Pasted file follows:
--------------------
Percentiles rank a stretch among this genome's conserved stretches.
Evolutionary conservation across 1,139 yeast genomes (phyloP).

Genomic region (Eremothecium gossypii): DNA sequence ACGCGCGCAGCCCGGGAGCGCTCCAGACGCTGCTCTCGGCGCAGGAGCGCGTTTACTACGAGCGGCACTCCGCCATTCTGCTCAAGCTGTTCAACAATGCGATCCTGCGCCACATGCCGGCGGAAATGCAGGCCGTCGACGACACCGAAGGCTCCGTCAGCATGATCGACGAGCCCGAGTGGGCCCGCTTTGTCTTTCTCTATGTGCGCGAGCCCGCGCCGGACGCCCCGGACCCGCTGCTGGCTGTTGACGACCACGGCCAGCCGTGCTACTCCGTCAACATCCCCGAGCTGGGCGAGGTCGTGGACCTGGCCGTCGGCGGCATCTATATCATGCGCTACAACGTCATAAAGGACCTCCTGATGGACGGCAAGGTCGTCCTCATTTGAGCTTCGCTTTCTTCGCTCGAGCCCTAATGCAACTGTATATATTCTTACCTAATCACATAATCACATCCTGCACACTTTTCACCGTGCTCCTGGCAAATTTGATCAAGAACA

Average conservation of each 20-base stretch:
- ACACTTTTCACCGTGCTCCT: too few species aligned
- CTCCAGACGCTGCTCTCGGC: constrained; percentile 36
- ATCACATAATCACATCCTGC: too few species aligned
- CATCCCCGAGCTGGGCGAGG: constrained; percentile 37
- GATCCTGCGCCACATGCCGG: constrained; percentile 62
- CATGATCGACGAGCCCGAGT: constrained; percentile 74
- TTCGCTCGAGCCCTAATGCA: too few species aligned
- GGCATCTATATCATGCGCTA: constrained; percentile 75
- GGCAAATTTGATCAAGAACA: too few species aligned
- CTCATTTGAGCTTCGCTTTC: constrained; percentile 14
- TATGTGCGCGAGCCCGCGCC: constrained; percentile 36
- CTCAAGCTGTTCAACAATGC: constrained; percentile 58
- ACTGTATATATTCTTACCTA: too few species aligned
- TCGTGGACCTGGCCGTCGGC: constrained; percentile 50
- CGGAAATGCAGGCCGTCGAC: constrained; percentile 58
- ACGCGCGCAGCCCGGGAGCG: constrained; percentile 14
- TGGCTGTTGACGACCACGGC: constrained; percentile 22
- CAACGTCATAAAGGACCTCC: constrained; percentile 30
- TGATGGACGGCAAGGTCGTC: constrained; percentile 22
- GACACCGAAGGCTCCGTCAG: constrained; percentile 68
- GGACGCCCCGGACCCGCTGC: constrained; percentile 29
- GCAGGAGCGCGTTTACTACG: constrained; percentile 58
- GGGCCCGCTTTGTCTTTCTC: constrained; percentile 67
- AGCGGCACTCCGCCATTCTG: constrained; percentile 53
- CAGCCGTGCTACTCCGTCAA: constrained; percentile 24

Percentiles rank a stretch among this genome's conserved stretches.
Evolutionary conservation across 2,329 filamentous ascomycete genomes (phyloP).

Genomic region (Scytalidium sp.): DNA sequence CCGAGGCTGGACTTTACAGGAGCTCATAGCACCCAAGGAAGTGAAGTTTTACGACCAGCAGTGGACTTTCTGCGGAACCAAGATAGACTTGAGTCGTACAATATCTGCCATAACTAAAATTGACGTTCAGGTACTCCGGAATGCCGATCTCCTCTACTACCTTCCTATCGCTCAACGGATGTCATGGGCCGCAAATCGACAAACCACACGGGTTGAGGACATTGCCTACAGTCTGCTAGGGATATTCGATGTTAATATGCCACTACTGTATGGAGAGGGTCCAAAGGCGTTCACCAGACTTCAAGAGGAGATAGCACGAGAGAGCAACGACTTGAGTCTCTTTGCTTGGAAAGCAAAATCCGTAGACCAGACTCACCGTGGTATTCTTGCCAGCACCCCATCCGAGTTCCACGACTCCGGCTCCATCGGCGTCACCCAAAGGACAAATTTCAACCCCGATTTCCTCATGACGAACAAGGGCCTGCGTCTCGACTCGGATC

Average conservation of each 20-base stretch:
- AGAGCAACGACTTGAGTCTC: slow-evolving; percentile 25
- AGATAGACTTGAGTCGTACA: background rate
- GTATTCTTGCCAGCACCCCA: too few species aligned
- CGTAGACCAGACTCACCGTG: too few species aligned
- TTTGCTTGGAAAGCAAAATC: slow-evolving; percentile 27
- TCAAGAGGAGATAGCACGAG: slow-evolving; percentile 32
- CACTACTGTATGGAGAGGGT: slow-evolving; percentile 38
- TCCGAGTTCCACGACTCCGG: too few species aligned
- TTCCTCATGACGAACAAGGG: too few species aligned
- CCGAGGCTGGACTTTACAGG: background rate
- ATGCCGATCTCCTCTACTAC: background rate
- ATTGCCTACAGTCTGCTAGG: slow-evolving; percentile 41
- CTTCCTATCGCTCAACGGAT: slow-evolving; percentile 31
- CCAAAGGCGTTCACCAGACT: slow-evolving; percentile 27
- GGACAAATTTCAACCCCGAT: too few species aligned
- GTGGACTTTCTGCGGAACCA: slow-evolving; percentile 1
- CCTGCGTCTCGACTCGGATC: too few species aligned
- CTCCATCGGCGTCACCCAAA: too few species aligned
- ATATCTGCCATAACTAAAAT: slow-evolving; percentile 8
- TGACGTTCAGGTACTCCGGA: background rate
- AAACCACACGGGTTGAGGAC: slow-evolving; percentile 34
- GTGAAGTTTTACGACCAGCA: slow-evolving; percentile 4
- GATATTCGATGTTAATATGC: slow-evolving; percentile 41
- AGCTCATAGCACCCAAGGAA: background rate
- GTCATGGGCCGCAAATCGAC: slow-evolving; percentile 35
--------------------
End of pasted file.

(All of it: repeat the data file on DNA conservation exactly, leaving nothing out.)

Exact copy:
Percentiles rank a stretch among this genome's conserved stretches.
Evolutionary conservation across 1,139 yeast genomes (phyloP).

Genomic region (Eremothecium gossypii): DNA sequence ACGCGCGCAGCCCGGGAGCGCTCCAGACGCTGCTCTCGGCGCAGGAGCGCGTTTACTACGAGCGGCACTCCGCCATTCTGCTCAAGCTGTTCAACAATGCGATCCTGCGCCACATGCCGGCGGAAATGCAGGCCGTCGACGACACCGAAGGCTCCGTCAGCATGATCGACGAGCCCGAGTGGGCCCGCTTTGTCTTTCTCTATGTGCGCGAGCCCGCGCCGGACGCCCCGGACCCGCTGCTGGCTGTTGACGACCACGGCCAGCCGTGCTACTCCGTCAACATCCCCGAGCTGGGCGAGGTCGTGGACCTGGCCGTCGGCGGCATCTATATCATGCGCTACAACGTCATAAAGGACCTCCTGATGGACGGCAAGGTCGTCCTCATTTGAGCTTCGCTTTCTTCGCTCGAGCCCTAATGCAACTGTATATATTCTTACCTAATCACATAATCACATCCTGCACACTTTTCACCGTGCTCCTGGCAAATTTGATCAAGAACA

Average conservation of each 20-base stretch:
- ACACTTTTCACCGTGCTCCT: too few species aligned
- CTCCAGACGCTGCTCTCGGC: constrained; percentile 36
- ATCACATAATCACATCCTGC: too few species aligned
- CATCCCCGAGCTGGGCGAGG: constrained; percentile 37
- GATCCTGCGCCACATGCCGG: constrained; percentile 62
- CATGATCGACGAGCCCGAGT: constrained; percentile 74
- TTCGCTCGAGCCCTAATGCA: too few species aligned
- GGCATCTATATCATGCGCTA: constrained; percentile 75
- GGCAAATTTGATCAAGAACA: too few species aligned
- CTCATTTGAGCTTCGCTTTC: constrained; percentile 14
- TATGTGCGCGAGCCCGCGCC: constrained; percentile 36
- CTCAAGCTGTTCAACAATGC: constrained; percentile 58
- ACTGTATATATTCTTACCTA: too few species aligned
- TCGTGGACCTGGCCGTCGGC: constrained; percentile 50
- CGGAAATGCAGGCCGTCGAC: constrained; percentile 58
- ACGCGCGCAGCCCGGGAGCG: constrained; percentile 14
- TGGCTGTTGACGACCACGGC: constrained; percentile 22
- CAACGTCATAAAGGACCTCC: constrained; percentile 30
- TGATGGACGGCAAGGTCGTC: constrained; percentile 22
- GACACCGAAGGCTCCGTCAG: constrained; percentile 68
- GGACGCCCCGGACCCGCTGC: constrained; percentile 29
- GCAGGAGCGCGTTTACTACG: constrained; percentile 58
- GGGCCCGCTTTGTCTTTCTC: constrained; percentile 67
- AGCGGCACTCCGCCATTCTG: constrained; percentile 53
- CAGCCGTGCTACTCCGTCAA: constrained; percentile 24

Percentiles rank a stretch among this genome's conserved stretches.
Evolutionary conservation across 2,329 filamentous ascomycete genomes (phyloP).

Genomic region (Scytalidium sp.): DNA sequence CCGAGGCTGGACTTTACAGGAGCTCATAGCACCCAAGGAAGTGAAGTTTTACGACCAGCAGTGGACTTTCTGCGGAACCAAGATAGACTTGAGTCGTACAATATCTGCCATAACTAAAATTGACGTTCAGGTACTCCGGAATGCCGATCTCCTCTACTACCTTCCTATCGCTCAACGGATGTCATGGGCCGCAAATCGACAAACCACACGGGTTGAGGACATTGCCTACAGTCTGCTAGGGATATTCGATGTTAATATGCCACTACTGTATGGAGAGGGTCCAAAGGCGTTCACCAGACTTCAAGAGGAGATAGCACGAGAGAGCAACGACTTGAGTCTCTTTGCTTGGAAAGCAAAATCCGTAGACCAGACTCACCGTGGTATTCTTGCCAGCACCCCATCCGAGTTCCACGACTCCGGCTCCATCGGCGTCACCCAAAGGACAAATTTCAACCCCGATTTCCTCATGACGAACAAGGGCCTGCGTCTCGACTCGGATC

Average conservation of each 20-base stretch:
- AGAGCAACGACTTGAGTCTC: slow-evolving; percentile 25
- AGATAGACTTGAGTCGTACA: background rate
- GTATTCTTGCCAGCACCCCA: too few species aligned
- CGTAGACCAGACTCACCGTG: too few species aligned
- TTTGCTTGGAAAGCAAAATC: slow-evolving; percentile 27
- TCAAGAGGAGATAGCACGAG: slow-evolving; percentile 32
- CACTACTGTATGGAGAGGGT: slow-evolving; percentile 38
- TCCGAGTTCCACGACTCCGG: too few species aligned
- TTCCTCATGACGAACAAGGG: too few species aligned
- CCGAGGCTGGACTTTACAGG: background rate
- ATGCCGATCTCCTCTACTAC: background rate
- ATTGCCTACAGTCTGCTAGG: slow-evolving; percentile 41
- CTTCCTATCGCTCAACGGAT: slow-evolving; percentile 31
- CCAAAGGCGTTCACCAGACT: slow-evolving; percentile 27
- GGACAAATTTCAACCCCGAT: too few species aligned
- GTGGACTTTCTGCGGAACCA: slow-evolving; percentile 1
- CCTGCGTCTCGACTCGGATC: too few species aligned
- CTCCATCGGCGTCACCCAAA: too few species aligned
- ATATCTGCCATAACTAAAAT: slow-evolving; percentile 8
- TGACGTTCAGGTACTCCGGA: background rate
- AAACCACACGGGTTGAGGAC: slow-evolving; percentile 34
- GTGAAGTTTTACGACCAGCA: slow-evolving; percentile 4
- GATATTCGATGTTAATATGC: slow-evolving; percentile 41
- AGCTCATAGCACCCAAGGAA: background rate
- GTCATGGGCCGCAAATCGAC: slow-evolving; percentile 35